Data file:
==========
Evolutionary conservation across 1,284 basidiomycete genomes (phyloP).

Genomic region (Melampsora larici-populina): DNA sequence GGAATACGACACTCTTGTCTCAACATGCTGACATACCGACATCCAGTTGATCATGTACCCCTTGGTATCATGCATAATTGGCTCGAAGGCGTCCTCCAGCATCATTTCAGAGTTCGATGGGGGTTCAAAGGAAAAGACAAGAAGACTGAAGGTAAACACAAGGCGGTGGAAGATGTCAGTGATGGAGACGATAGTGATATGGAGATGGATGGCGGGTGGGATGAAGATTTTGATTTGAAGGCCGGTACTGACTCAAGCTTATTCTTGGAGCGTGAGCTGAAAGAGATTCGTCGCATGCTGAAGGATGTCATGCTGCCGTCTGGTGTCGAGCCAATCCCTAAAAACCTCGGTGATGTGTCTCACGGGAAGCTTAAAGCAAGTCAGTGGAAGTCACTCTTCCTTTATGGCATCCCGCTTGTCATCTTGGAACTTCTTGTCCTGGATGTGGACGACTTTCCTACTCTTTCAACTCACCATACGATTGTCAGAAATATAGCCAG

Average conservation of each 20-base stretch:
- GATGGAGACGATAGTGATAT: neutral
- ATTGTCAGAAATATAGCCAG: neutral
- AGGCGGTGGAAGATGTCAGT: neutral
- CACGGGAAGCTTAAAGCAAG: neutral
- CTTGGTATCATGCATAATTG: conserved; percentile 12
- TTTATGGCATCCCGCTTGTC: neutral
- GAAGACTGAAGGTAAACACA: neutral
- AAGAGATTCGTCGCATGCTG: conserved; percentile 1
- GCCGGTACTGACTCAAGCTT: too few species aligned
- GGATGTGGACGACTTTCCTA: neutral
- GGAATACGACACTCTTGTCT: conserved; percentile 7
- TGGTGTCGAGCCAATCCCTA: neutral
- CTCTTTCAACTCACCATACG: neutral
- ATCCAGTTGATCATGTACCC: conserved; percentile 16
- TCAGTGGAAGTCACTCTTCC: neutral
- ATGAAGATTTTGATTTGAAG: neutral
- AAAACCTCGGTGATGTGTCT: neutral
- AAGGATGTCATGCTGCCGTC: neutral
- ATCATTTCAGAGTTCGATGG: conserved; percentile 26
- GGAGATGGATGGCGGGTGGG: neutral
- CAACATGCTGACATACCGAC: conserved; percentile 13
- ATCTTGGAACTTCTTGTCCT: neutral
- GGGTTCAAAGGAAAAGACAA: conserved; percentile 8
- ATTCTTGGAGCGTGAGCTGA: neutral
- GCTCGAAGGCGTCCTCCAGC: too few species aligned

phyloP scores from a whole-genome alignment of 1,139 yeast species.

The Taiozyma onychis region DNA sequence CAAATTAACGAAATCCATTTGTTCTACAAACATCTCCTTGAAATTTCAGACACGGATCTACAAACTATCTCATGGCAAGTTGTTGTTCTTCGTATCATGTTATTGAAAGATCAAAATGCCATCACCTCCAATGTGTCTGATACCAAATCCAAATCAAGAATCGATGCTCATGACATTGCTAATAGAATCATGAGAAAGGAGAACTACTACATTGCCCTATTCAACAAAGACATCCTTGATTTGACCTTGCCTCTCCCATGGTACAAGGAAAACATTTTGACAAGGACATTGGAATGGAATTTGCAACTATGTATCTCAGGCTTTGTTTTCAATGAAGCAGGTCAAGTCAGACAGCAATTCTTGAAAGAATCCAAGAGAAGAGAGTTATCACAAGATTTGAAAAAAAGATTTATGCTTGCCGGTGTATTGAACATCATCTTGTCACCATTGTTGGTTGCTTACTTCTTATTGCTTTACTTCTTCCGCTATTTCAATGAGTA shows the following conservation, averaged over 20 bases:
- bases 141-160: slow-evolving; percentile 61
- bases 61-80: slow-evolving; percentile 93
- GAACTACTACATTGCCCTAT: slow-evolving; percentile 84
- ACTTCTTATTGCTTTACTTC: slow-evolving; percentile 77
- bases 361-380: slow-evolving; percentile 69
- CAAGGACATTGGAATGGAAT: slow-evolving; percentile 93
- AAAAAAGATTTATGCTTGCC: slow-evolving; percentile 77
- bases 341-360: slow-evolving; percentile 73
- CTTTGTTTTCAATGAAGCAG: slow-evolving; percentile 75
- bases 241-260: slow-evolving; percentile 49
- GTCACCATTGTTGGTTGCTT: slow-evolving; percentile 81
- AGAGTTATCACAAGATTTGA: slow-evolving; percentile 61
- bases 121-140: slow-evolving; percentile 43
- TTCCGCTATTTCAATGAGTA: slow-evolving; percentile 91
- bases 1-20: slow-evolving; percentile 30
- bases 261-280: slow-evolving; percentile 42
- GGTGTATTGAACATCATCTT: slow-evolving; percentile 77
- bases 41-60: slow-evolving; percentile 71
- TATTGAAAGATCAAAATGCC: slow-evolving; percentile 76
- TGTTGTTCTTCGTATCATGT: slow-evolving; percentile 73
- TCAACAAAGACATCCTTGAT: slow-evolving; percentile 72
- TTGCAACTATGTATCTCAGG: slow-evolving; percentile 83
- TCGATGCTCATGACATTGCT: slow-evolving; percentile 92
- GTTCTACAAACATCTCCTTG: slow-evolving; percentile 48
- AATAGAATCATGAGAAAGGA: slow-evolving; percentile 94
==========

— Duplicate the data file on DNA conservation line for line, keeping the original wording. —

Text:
Evolutionary conservation across 1,284 basidiomycete genomes (phyloP).

Genomic region (Melampsora larici-populina): DNA sequence GGAATACGACACTCTTGTCTCAACATGCTGACATACCGACATCCAGTTGATCATGTACCCCTTGGTATCATGCATAATTGGCTCGAAGGCGTCCTCCAGCATCATTTCAGAGTTCGATGGGGGTTCAAAGGAAAAGACAAGAAGACTGAAGGTAAACACAAGGCGGTGGAAGATGTCAGTGATGGAGACGATAGTGATATGGAGATGGATGGCGGGTGGGATGAAGATTTTGATTTGAAGGCCGGTACTGACTCAAGCTTATTCTTGGAGCGTGAGCTGAAAGAGATTCGTCGCATGCTGAAGGATGTCATGCTGCCGTCTGGTGTCGAGCCAATCCCTAAAAACCTCGGTGATGTGTCTCACGGGAAGCTTAAAGCAAGTCAGTGGAAGTCACTCTTCCTTTATGGCATCCCGCTTGTCATCTTGGAACTTCTTGTCCTGGATGTGGACGACTTTCCTACTCTTTCAACTCACCATACGATTGTCAGAAATATAGCCAG

Average conservation of each 20-base stretch:
- GATGGAGACGATAGTGATAT: neutral
- ATTGTCAGAAATATAGCCAG: neutral
- AGGCGGTGGAAGATGTCAGT: neutral
- CACGGGAAGCTTAAAGCAAG: neutral
- CTTGGTATCATGCATAATTG: conserved; percentile 12
- TTTATGGCATCCCGCTTGTC: neutral
- GAAGACTGAAGGTAAACACA: neutral
- AAGAGATTCGTCGCATGCTG: conserved; percentile 1
- GCCGGTACTGACTCAAGCTT: too few species aligned
- GGATGTGGACGACTTTCCTA: neutral
- GGAATACGACACTCTTGTCT: conserved; percentile 7
- TGGTGTCGAGCCAATCCCTA: neutral
- CTCTTTCAACTCACCATACG: neutral
- ATCCAGTTGATCATGTACCC: conserved; percentile 16
- TCAGTGGAAGTCACTCTTCC: neutral
- ATGAAGATTTTGATTTGAAG: neutral
- AAAACCTCGGTGATGTGTCT: neutral
- AAGGATGTCATGCTGCCGTC: neutral
- ATCATTTCAGAGTTCGATGG: conserved; percentile 26
- GGAGATGGATGGCGGGTGGG: neutral
- CAACATGCTGACATACCGAC: conserved; percentile 13
- ATCTTGGAACTTCTTGTCCT: neutral
- GGGTTCAAAGGAAAAGACAA: conserved; percentile 8
- ATTCTTGGAGCGTGAGCTGA: neutral
- GCTCGAAGGCGTCCTCCAGC: too few species aligned

phyloP scores from a whole-genome alignment of 1,139 yeast species.

The Taiozyma onychis region DNA sequence CAAATTAACGAAATCCATTTGTTCTACAAACATCTCCTTGAAATTTCAGACACGGATCTACAAACTATCTCATGGCAAGTTGTTGTTCTTCGTATCATGTTATTGAAAGATCAAAATGCCATCACCTCCAATGTGTCTGATACCAAATCCAAATCAAGAATCGATGCTCATGACATTGCTAATAGAATCATGAGAAAGGAGAACTACTACATTGCCCTATTCAACAAAGACATCCTTGATTTGACCTTGCCTCTCCCATGGTACAAGGAAAACATTTTGACAAGGACATTGGAATGGAATTTGCAACTATGTATCTCAGGCTTTGTTTTCAATGAAGCAGGTCAAGTCAGACAGCAATTCTTGAAAGAATCCAAGAGAAGAGAGTTATCACAAGATTTGAAAAAAAGATTTATGCTTGCCGGTGTATTGAACATCATCTTGTCACCATTGTTGGTTGCTTACTTCTTATTGCTTTACTTCTTCCGCTATTTCAATGAGTA shows the following conservation, averaged over 20 bases:
- bases 141-160: slow-evolving; percentile 61
- bases 61-80: slow-evolving; percentile 93
- GAACTACTACATTGCCCTAT: slow-evolving; percentile 84
- ACTTCTTATTGCTTTACTTC: slow-evolving; percentile 77
- bases 361-380: slow-evolving; percentile 69
- CAAGGACATTGGAATGGAAT: slow-evolving; percentile 93
- AAAAAAGATTTATGCTTGCC: slow-evolving; percentile 77
- bases 341-360: slow-evolving; percentile 73
- CTTTGTTTTCAATGAAGCAG: slow-evolving; percentile 75
- bases 241-260: slow-evolving; percentile 49
- GTCACCATTGTTGGTTGCTT: slow-evolving; percentile 81
- AGAGTTATCACAAGATTTGA: slow-evolving; percentile 61
- bases 121-140: slow-evolving; percentile 43
- TTCCGCTATTTCAATGAGTA: slow-evolving; percentile 91
- bases 1-20: slow-evolving; percentile 30
- bases 261-280: slow-evolving; percentile 42
- GGTGTATTGAACATCATCTT: slow-evolving; percentile 77
- bases 41-60: slow-evolving; percentile 71
- TATTGAAAGATCAAAATGCC: slow-evolving; percentile 76
- TGTTGTTCTTCGTATCATGT: slow-evolving; percentile 73
- TCAACAAAGACATCCTTGAT: slow-evolving; percentile 72
- TTGCAACTATGTATCTCAGG: slow-evolving; percentile 83
- TCGATGCTCATGACATTGCT: slow-evolving; percentile 92
- GTTCTACAAACATCTCCTTG: slow-evolving; percentile 48
- AATAGAATCATGAGAAAGGA: slow-evolving; percentile 94